Source: Bloomberg, Janus Henderson Investors, as of 31 August 2020. Stock and sector returns refer to the FTSE EPRA Nareit Developed Index.

Are current valuations for listed real estate reasonable?

We think that the old adage that equity markets act like a voting system in the short term, and a weighting system in the long term probably has some truth to it. While news flow, perceptions and emotions may influence prices in the short run, prices in the long run will factor in the fundamentals of companies, e.g. earnings, cash flow and growth.

We still believe that the long-term ‘winners and losers’ in real estate – driven by changes in demographics, lifestyles and technological disruption – remain the same, and that current pricing does not fully reflect the future growth to come in areas with structural drivers of demand.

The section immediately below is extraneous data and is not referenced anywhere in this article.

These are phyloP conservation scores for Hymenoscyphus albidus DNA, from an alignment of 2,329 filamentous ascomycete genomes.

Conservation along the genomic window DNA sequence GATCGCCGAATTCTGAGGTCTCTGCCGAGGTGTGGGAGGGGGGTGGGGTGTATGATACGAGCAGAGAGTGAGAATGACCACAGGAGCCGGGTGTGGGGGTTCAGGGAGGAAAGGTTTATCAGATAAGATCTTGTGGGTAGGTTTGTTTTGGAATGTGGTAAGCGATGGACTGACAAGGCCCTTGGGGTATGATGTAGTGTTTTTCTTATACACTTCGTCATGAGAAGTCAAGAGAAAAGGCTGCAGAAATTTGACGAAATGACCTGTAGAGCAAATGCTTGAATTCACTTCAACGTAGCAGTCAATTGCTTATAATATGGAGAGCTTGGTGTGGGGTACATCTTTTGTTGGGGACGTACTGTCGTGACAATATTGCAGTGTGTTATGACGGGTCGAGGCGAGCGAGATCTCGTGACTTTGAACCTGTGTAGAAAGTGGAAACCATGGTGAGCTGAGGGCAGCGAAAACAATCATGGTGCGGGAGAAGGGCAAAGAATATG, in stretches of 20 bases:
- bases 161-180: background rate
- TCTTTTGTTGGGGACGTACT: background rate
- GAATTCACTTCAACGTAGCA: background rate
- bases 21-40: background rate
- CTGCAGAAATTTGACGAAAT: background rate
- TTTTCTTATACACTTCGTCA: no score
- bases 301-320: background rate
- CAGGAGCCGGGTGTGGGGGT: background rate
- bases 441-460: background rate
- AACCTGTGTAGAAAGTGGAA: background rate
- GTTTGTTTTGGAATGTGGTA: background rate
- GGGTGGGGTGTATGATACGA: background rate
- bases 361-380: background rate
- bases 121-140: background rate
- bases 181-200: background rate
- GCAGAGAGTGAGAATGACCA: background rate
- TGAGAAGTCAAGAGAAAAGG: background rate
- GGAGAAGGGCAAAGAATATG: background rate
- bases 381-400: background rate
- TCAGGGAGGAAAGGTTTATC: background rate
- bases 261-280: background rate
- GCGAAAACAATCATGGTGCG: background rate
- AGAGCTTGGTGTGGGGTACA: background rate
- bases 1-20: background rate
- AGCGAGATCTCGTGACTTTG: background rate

Where are the most attractive investment opportunities?

As the passing months have seen countries and populations adapt to the pandemic, many of us will increasingly long for a return to the way things used to be. The good news is that for many property companies, not much has changed with cash flows and dividends having held up much better than many expected.

While we claim no expertise in any field outside of property, we believe the unprecedented global resources being directed towards vaccines, treatments, and testing as well as the progress that is being made will mean the virus has an expiration date. When the threat of viral infection is minimised, will most people remain averse to airplane travel, sending children to school, collaborating with colleagues in the office, frequenting restaurants and bars, and attending sporting events, the theatre, museums, and cultural attractions offered by big cities? While the virus will surely bring lasting change, in our view, our existence will eventually return to something more normal rather than the abnormal we have known for the most part of 2020.